Yes. That is a fact.
That is very interesting fact. What else can be said to be behind the results?
Quality assurance can also be seen by the global quality award Bralirwa Ltd received from Diageo Plc, the owners of Guiness for brewing the second best Guiness beers outside of the production system in Ireland- the original producers of this kind of product. Through Bralirwa, Rwanda came second after Malaysia. We have for two years in a row won the Coca Cola Gold award for production excellence. It means that we are the best Coca Cola bottler in the whole of Africa. It also means that we have the highest standards of any Coca Cola company in Africa for 2009 and 2010.For the last 6 months of this year, for the Heineken side, I must add that the Gisenyi breweries was voted the best brewery out of the 35 Heineken units in Africa in terms of quality, safety, efficiency and management systems beating leading Heineken units in Europe in terms of overall global rankings.
After talking about all those beautiful things, the question is- are we likely to see Bralirwa Ltd seeking a bigger portion of the EAC market share?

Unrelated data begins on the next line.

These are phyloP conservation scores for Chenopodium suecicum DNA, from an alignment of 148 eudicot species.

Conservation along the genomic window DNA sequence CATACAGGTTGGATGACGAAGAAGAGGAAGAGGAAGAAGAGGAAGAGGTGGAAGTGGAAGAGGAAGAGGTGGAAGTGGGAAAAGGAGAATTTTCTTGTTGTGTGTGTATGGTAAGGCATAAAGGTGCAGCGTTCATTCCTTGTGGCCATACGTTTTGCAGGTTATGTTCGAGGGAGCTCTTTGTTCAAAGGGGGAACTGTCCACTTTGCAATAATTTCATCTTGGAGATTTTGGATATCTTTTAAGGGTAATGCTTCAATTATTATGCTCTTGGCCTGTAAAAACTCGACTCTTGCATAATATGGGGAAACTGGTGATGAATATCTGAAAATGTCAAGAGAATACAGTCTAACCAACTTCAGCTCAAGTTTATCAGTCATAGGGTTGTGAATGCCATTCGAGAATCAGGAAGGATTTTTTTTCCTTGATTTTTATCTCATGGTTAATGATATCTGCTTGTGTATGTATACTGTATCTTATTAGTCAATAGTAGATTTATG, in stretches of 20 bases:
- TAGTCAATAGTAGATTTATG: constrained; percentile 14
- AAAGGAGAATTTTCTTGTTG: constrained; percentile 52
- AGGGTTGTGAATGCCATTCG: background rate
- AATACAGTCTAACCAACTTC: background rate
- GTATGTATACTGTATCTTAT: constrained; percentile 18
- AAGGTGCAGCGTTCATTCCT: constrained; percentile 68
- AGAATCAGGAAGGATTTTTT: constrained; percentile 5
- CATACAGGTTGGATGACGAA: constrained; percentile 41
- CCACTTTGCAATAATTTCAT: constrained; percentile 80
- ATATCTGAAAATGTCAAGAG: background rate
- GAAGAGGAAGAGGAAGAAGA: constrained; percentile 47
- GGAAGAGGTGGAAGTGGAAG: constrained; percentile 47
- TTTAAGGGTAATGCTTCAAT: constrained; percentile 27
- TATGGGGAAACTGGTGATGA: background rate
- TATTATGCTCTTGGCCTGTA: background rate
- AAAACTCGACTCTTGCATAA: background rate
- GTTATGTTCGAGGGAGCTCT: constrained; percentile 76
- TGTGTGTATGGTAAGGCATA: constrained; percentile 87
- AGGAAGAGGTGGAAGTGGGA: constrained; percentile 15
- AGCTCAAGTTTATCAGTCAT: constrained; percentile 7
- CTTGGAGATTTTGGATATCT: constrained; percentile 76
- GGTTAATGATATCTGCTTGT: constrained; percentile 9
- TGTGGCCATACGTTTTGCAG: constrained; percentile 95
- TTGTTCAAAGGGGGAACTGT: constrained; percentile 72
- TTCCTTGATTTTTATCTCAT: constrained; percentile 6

Bralirwa Ltd is already exporting to the EAC. This year our exports to the EAC are up by 50 percent.
How has competition changed things at Bralirwa Ltd?
In principle, not that much. I say so due to the fact that if you look at our mission we have always said that we want to be world class. We want to satisfy our consumers with exciting brands and we respect the environment .We did that in the past and we are still doing it. I must add that competition is not something new. It has been there for the last 10 years in terms of imports. That has not changed much with Rwanda joining the EAC. However, the big change has come with the local competitor in the form of Mille Colline Brewaries Ltd(MCB). In principle that has not changed our mission. The fact of the matter is that such form of competition gives more excitement in our organization. The local competitor gives us more motivation to prove to the consumer that we are there to serve them as we believe that we have the best products that they are willing to buy.